tima's DIY RCM

tima

Industry Expert
Mar 4, 2014
693
292
63
#41
Letting people know that the Flow Max Pleated .35 Micron Filter Cartridge 2-1/2" x 10" that I describe using is now discontinued by the manufacturer (Watts). There may be some left in dealer stock, but I have not found any. I'm thinking they wanted to rebrand all their filters of this type under their own name.

Watts issued a replacment: Watts WPC0.35-975 0.35 Micron Pleated Filter. However, it now looks like Watts discontinued this 0.35 micron version, though again there may be some remaining in dealer stock.

A 0.35 micron pleated filter works very very well as the filter element for an USC/RCM. For now, the known replacement found by user dminches and myself is the: Neo-Pure PH-27097-S35 9-3/4" High Efficiency Pleated Filter 0.35 micron

I have not tried this NeoPure, and cannot comment on its efficacy, however spec-wise it should be a drop-in replacement for the Flow Max.
 
Oct 22, 2011
809
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#42
Freshwaterstystems.com had/has them in stock. They shipped me a couple 2 days ago. I would contact them if you need them.

They were also confident that the NeoPure filter was a suitable replacement.
 
Jan 7, 2015
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#43
Hi folks,

The new posts today were very timely help for me. I continue to be happy with the system I described in Post #20 https://www.whatsbestforum.com/threads/timas-diy-rcm.26013/#post-554934 , but I would like to increase my success rate in getting quiet surfaces in one cycle thru my cleaning, rather than the two or even three cycles I sometimes have to use. I noticed this recently, especially with NEW 45 rpm reissues. (deeper grooves, or just more tics from faster speed?)

There are several potential improvements I would like to explore, and your feedback will be important:

I still use a mixture of distilled water and Everclear (grain alcohol). The mix isn’t too scientific: My system’s total volume is about 1.5 gallons. I start with about 8 ounces of Everclear and add a touch-up about every other time I have to add more water due to evaporation. I would consider something other than Everclear if it would not affect my filter.

I should probably switch from my 1 micron filter to a .35 micron filter. I had not considered this before because I use a very diluted L’Art du Son solution as a final wash in the Loricraft. Is there an audible difference with the finer filter?

I am going to try running my pump during the cleaning process rather than afterwards. I can see that this should help. I will have to turn off the fans in my radiators (see photos in previous post) so that the solution will warm up.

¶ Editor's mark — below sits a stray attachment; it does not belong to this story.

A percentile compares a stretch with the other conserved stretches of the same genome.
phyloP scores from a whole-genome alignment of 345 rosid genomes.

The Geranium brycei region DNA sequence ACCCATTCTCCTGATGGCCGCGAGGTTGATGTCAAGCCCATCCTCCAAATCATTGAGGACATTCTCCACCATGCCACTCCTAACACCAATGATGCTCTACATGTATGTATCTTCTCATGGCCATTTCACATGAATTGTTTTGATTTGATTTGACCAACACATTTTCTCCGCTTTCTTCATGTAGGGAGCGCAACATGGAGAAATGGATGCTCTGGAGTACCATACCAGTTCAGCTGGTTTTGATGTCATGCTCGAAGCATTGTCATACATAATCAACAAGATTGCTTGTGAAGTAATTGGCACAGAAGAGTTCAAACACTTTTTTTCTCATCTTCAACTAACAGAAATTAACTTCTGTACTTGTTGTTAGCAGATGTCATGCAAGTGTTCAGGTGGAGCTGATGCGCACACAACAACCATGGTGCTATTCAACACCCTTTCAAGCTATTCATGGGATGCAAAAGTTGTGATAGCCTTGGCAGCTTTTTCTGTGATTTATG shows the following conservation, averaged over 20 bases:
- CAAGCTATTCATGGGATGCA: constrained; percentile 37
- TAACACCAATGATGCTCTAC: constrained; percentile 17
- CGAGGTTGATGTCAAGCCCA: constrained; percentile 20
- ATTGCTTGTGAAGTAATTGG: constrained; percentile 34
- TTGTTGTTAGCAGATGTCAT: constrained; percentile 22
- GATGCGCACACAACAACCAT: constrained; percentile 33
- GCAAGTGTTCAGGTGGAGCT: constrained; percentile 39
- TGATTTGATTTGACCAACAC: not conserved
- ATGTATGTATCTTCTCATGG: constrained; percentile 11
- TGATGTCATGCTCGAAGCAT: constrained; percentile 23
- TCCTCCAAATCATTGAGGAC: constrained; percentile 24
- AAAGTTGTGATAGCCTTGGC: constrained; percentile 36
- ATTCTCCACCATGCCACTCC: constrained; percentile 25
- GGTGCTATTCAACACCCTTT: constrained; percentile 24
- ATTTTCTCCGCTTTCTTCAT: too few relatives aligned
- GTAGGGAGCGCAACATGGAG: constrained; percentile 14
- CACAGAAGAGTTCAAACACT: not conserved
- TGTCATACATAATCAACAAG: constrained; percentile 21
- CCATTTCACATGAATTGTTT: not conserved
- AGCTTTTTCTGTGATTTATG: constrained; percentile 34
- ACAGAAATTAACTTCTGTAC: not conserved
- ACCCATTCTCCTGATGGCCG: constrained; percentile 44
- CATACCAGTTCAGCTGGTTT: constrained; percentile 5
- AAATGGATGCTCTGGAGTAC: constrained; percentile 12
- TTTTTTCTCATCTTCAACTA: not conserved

I don’t like the idea of using brushes in the ultrasonic, but I have considered using the return water in some sort of a underwater car wash between the (3) records. Has this been tried before? Your thoughts?

Thanks in advance for your help,

Don
 

tima

Industry Expert
Mar 4, 2014
693
292
63
#44
Hi folks,

The new posts today were very timely help for me. I continue to be happy with the system I described in Post #20 https://www.whatsbestforum.com/threads/timas-diy-rcm.26013/#post-554934 , but I would like to increase my success rate in getting quiet surfaces in one cycle thru my cleaning, rather than the two or even three cycles I sometimes have to use. I noticed this recently, especially with NEW 45 rpm reissues. (deeper grooves, or just more tics from faster speed?)

There are several potential improvements I would like to explore, and your feedback will be important:

I still use a mixture of distilled water and Everclear (grain alcohol). The mix isn’t too scientific: My system’s total volume is about 1.5 gallons. I start with about 8 ounces of Everclear and add a touch-up about every other time I have to add more water due to evaporation. I would consider something other than Everclear if it would not affect my filter.

I should probably switch from my 1 micron filter to a .35 micron filter. I had not considered this before because I use a very diluted L’Art du Son solution as a final wash in the Loricraft. Is there an audible difference with the finer filter?

I am going to try running my pump during the cleaning process rather than afterwards. I can see that this should help. I will have to turn off the fans in my radiators (see photos in previous post) so that the solution will warm up.

I don’t like the idea of using brushes in the ultrasonic, but I have considered using the return water in some sort of a underwater car wash between the (3) records. Has this been tried before? Your thoughts?

Thanks in advance for your help,

Don
Hi Don - Thanks for your response. I re-read your upstream post again.

When you talk about a 'cycle' do you mean using the Loricaft with AIVS and your DIY RCM with Elmasonic tank? I know a few others who use two machines, often first with a horizontal machine and then a vertical. I used a Loricraft PRC 3 with AIVS for many years (review) but then switched to the USC only. In my opinion, you only need one, but everyone has their own preferences.

I think your ideas for potential improvements are pretty much on the mark. Here are some considerations/suggestions: